From the time we all learned of the horrific shootings in CT., many people have asked me to comment, and talk about what to say to our children.
What comes to my mind first is, as adults we need to remain calm and caring when listening to our children's thoughts and as we're sharing the facts. In order to do so, we need to get our own emotions in check and know where we stand on issues of gun control, metal detectors in schools, mental illness and other related issues. It is our job as parents to bring up these difficult conversations, have the ability to listen to our children's thoughts, and provide responses relative to our values. It's important to answer kids' questions in ways that are appropriate to their developmental level.
Children's reactions will vary depending on their age, personality, temperament and life experience. But regardless of any of those variables, random acts of violence often make people feel vulnerable, powerless, fearful and worried about their own safety.
It's important to familiarize yourself with stress symptoms, knowing that children exhibit stress differently. Children of elementary school age sometimes will regress. They may be agitated and have tantrums, or on the other hand, be clingy and have poor concentration. Sleep issues often arise, including bed wetting or nightmares.
Middle school age children can exhibit issues at home and at school. They may have physical complaints such as headaches or stomach aches. Their school performance can go down. Signs to look for also include changes in their social behavior. Some kids may withdraw from their friends while others may only want to spend time with their peers. They may be more irritable and frustrated with parents.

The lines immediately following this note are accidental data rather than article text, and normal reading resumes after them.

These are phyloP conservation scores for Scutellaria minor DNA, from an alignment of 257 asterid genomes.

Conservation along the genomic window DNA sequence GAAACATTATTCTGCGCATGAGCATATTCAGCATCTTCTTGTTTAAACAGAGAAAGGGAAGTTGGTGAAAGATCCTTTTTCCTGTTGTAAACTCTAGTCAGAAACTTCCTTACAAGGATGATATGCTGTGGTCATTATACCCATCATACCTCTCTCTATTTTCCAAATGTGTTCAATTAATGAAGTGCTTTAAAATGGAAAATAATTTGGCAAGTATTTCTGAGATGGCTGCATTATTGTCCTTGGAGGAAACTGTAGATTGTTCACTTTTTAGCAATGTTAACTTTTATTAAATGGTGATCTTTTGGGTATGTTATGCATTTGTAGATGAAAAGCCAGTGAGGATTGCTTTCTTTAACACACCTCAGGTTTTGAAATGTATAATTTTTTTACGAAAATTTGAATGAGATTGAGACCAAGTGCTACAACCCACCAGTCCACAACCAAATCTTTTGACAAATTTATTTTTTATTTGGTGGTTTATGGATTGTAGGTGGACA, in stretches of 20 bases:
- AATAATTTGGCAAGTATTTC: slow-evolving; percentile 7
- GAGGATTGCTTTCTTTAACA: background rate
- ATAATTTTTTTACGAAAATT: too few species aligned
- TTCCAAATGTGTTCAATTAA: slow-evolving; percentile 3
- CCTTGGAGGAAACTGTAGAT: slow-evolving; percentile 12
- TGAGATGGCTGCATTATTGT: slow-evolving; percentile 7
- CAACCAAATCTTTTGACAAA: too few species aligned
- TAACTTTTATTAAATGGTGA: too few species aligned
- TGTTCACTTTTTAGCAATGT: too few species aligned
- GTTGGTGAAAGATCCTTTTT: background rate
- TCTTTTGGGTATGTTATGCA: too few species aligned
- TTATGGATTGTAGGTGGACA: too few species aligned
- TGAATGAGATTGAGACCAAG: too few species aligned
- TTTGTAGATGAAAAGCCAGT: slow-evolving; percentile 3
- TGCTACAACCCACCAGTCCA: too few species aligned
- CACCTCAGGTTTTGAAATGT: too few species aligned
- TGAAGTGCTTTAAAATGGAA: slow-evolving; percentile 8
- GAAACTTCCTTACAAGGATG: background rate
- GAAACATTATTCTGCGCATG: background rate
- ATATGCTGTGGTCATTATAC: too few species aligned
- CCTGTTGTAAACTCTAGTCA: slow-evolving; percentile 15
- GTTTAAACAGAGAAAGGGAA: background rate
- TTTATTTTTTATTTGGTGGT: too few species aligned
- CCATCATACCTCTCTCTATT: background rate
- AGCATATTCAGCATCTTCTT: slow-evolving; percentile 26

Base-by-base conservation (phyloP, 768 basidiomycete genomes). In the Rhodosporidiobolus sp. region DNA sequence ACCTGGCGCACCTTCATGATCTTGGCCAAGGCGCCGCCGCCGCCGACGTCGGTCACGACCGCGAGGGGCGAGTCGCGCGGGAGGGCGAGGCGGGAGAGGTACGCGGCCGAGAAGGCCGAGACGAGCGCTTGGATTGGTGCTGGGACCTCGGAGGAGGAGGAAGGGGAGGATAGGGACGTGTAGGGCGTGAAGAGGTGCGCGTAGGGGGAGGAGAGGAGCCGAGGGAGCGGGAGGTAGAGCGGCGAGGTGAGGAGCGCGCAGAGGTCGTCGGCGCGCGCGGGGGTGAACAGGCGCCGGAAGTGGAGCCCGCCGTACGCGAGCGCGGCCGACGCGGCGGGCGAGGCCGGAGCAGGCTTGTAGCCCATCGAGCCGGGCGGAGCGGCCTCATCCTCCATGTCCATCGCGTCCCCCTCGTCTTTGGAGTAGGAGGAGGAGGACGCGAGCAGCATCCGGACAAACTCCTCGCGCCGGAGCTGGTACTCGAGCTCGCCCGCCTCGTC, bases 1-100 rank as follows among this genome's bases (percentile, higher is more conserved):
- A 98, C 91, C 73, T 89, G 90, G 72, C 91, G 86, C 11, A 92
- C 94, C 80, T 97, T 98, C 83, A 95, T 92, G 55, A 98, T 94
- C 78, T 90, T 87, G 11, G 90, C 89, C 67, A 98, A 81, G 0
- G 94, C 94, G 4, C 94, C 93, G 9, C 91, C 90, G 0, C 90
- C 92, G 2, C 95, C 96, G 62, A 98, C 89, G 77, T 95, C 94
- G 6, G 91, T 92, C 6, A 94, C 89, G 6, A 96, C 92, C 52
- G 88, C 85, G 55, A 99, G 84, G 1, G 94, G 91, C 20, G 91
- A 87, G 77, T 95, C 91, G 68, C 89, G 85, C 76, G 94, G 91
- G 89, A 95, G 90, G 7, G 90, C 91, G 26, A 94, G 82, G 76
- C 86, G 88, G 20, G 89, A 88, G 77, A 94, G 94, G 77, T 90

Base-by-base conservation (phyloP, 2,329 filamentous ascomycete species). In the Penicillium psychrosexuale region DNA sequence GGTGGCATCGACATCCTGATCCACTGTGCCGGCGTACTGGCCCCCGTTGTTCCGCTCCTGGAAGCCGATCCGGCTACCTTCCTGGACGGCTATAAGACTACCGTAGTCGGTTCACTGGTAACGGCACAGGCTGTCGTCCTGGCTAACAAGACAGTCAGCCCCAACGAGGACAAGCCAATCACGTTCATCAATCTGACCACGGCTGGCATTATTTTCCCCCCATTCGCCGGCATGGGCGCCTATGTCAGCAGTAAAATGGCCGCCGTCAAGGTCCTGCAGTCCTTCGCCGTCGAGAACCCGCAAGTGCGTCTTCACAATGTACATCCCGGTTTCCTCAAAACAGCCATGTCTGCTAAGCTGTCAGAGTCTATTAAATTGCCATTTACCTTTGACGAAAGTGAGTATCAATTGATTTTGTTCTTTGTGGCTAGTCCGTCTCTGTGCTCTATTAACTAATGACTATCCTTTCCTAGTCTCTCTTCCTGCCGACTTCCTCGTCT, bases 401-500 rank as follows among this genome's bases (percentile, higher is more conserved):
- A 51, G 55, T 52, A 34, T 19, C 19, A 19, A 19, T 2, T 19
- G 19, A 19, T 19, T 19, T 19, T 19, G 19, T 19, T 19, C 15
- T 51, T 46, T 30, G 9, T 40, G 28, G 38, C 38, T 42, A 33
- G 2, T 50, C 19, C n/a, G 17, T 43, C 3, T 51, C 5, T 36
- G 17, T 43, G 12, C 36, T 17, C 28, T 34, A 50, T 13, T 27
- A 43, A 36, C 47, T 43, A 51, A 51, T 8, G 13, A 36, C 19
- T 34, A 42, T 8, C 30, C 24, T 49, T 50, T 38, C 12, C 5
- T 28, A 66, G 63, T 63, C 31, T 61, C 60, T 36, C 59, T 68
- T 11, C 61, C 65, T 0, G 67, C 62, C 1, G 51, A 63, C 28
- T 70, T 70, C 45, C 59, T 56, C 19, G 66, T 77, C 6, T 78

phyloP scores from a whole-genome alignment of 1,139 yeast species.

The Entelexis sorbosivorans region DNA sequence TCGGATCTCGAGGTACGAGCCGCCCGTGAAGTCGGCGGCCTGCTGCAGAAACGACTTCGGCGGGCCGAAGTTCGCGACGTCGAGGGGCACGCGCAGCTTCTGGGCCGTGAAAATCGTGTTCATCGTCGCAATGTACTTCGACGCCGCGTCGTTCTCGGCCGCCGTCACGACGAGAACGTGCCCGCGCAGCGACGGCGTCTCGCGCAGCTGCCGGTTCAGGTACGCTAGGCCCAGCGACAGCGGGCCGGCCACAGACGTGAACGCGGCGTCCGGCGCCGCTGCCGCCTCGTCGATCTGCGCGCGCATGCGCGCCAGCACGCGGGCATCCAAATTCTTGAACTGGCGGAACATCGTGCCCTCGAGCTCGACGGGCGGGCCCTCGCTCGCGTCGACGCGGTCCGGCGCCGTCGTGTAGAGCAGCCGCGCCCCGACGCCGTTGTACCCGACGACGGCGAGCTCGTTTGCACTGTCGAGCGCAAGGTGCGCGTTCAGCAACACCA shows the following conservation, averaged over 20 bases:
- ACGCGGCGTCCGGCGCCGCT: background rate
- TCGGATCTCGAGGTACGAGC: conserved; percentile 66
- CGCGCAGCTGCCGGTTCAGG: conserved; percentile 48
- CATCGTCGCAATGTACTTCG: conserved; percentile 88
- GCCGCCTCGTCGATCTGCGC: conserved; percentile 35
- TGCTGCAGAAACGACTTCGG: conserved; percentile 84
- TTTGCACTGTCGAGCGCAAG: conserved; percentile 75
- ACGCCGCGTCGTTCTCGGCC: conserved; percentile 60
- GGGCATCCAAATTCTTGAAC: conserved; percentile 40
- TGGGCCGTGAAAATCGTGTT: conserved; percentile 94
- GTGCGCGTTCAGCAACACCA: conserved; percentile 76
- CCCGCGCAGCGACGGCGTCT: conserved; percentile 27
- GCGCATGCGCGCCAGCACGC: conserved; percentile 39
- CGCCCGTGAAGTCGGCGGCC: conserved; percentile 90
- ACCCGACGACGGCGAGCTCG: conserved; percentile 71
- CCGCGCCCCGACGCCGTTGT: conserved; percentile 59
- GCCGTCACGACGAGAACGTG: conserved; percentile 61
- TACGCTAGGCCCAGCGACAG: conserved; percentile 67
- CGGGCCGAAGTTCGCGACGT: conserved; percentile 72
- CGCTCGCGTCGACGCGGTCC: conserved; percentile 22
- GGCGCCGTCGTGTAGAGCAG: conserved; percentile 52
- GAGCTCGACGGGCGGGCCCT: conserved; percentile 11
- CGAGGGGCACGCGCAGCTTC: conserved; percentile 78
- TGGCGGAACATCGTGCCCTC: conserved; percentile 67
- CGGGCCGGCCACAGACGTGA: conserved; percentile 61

High school age kids can have some of the same behaviors already mentioned, including conflicts with peers, parents, physical complaints and sleep problems. In addition, they may lack energy, seem unconcerned about those around them and seem to retreat into their own world.
As parents, our job is to share the facts in a caring manner. Sometimes it can be helpful to provide a vehicle for expressing fear and anxiety such as drawing or journal-writing. The important message is, it's ok to be afraid and at the same time, reassure them by saying these random acts of violence are not common. You can add that all the adults in their lives are working very hard to ensure everyone's safety.
Routine instills calm and security in children as well, so pay attention to healthy meals, and going to bed on time. Its ok to turn the tv off. Encourage students to support one another in the middles school and high school ages. Ask them about how they have dealt with fear and anxiety in the past and encourage them to employ these strategies now. Overall, validate their emotions, allow them to have a full range of emotions/reactions, and offer understanding.